Some 500 victims of the 1995 fall of Srebrenica, recovered from mass graves across eastern Bosnia, were buried today at the Potocari Cemetery just outside Srebrenica, their identities established by DNA testing conducted by the International Commission on Missing Persons (ICMP).The memorial ceremony marking the eleventh anniversary of the fall of Srebrenica is allowing family members to bury their dead with dignity, the fate of their missing loved ones finally resolved. Of the 7,789 Srebrenica victims in the ICMP database, for whom family members have come forward and given a blood sample for DNA identification, 2,636 have been identified to date.
The International Commission on Missing Persons (ICMP) passed a major milestone Wednesday, when it recorded 10,000 DNA matches for victims of the conflicts in the former Yugoslavia. The 10,000th missing person to be identified using ICMP’s unique DNA-led system was a man missing from Prozor, in Central Bosnia, since 1993. The ICMP DNA match report, which indicates the identity of the man with a certainty of 99.99987 per cent, will be forwarded to the local court-appointed pathologist in Sarajevo, who will conduct an official post-mortem examination and make the final, legal identification. The remains will then be returned to the missing man’s family.
In order to facilitate the access to information, justice and guaranteed rights to the family members of the missing persons, as well as improve the understanding of the Law on Missing Persons in Bosnia and Herzegovina and its practical implementation, Guidebook for the families of the missing was created.
Representatives of the BiH Ministry of Human Rights and Refugees, the International Committee of the Red Cross (ICRC) and the International Commission on Missing Persons (ICMP) have today presented the Guidebook at the press conference in Sarajevo, attended by the representatives of the associations of the families of the missing.
The consignment of 110 body bags with mortal remains of Kosovo Albanians is the final one arriving from Belgrade to Kosovo. From the first repatriation from Serbia in November 2002, authorities of Serbia in 19 contingents return to Kosovo 729 identified persons. Some of mortal remains are not identified, and the DNA technology of the International Commission on Missing Persons (ICMP) will be applied in their cases. The ICMP’s DNA analysis was used in the process of identification of the mortal remains that Serbian authorities repatriated today to Kosovo.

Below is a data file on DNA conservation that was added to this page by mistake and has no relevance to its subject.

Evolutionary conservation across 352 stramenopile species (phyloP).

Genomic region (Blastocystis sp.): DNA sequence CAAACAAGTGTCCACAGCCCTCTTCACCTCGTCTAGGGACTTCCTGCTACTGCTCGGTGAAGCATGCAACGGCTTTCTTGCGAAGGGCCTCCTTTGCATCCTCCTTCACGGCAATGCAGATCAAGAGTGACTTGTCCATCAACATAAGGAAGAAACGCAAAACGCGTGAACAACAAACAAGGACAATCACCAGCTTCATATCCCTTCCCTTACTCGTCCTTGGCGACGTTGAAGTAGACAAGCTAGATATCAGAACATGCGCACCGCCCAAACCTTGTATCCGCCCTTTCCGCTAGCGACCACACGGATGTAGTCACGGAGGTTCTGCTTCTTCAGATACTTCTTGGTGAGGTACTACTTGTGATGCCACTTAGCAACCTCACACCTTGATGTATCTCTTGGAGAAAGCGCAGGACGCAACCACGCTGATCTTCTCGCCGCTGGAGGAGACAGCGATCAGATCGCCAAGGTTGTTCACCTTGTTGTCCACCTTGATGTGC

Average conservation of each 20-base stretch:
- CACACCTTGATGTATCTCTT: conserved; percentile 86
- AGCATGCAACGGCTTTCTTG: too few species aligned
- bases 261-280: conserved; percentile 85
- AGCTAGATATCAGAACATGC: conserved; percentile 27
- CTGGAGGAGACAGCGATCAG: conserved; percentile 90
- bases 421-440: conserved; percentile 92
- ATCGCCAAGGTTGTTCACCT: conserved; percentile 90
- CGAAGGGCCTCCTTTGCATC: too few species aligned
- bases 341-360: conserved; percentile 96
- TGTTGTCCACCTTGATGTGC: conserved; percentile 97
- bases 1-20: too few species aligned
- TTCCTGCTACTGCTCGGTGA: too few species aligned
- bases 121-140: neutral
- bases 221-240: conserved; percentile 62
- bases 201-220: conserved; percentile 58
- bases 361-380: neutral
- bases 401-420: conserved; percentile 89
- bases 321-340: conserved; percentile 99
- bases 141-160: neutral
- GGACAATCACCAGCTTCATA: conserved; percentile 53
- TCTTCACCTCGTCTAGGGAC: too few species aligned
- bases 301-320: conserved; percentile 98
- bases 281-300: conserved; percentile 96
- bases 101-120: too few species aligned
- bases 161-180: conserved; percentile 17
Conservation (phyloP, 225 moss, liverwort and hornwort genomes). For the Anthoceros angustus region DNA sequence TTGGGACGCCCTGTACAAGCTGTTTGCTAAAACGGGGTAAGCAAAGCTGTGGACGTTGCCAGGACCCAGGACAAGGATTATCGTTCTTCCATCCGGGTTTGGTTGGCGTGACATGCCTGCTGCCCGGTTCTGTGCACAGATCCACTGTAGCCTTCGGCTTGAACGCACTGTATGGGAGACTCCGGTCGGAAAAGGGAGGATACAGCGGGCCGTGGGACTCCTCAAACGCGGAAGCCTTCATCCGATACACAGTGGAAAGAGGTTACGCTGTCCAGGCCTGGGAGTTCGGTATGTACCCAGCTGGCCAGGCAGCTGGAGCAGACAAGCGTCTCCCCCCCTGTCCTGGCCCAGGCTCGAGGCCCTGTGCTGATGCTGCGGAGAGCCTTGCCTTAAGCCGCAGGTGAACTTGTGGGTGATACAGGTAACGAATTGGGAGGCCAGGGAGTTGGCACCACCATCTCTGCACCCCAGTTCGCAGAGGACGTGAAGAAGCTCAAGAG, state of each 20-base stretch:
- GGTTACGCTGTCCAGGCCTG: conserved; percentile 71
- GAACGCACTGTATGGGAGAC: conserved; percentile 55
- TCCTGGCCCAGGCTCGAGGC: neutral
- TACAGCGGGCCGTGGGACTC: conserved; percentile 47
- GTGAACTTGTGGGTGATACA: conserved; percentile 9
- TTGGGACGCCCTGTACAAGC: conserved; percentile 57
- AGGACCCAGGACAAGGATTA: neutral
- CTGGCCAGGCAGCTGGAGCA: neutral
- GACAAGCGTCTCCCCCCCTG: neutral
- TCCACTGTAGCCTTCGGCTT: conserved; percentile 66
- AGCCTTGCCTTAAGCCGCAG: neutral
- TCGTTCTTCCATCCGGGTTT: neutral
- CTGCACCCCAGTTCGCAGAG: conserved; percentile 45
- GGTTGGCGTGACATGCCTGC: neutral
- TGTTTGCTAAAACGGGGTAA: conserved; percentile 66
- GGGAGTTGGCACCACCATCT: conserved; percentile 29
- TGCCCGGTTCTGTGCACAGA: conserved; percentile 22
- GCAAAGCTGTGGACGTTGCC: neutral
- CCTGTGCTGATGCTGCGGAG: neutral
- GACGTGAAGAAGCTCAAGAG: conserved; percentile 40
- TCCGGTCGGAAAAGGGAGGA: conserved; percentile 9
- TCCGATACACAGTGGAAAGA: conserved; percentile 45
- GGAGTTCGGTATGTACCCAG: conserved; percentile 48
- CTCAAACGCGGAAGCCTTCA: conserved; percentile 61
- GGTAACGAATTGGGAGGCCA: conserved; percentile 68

These mortal remains have been exhumed from Batajnica and Perućac mass graves. ICMP anthropologists and archeologists assisted in the excavations in 2001 and 2002. With today’s consignment, all remains exhumed on Serbian proper, related to Kosovo conflict, have been repatriated to Kosovo where additional postmortem autopsy will be conducted by UNMIK before returning the bodies to families for burial. …
The International Commission on Missing Persons (ICMP) marks its tenth anniversary today. During its first ten years, ICMP has developed a unique, comprehensive and effective system to address missing persons issues around the world, combining political experience with cutting edge scientific expertise and proficiency in building civil society structures.
To commemorate the ten-year anniversary, a special event was held in Washington D.C. on June 27th and was hosted by ICMP’s Commissioners, James Kimsey (ICMP Chairman and founder of AOL), Her Majesty Queen Noor, Michael Portillo (former UK Secretary of Defence), Willem Kok (former Prime Minister of The Netherlands) and Rolf Ekeus (OSCE High Commissioner on National Minorities). ICMP began events to mark the anniversary in April, with a roundtable on mechanisms for pursuing justice and human rights in Bosnia-Herzegovina and will continue with conferences, meetings, exhibitions and receptions during the coming months.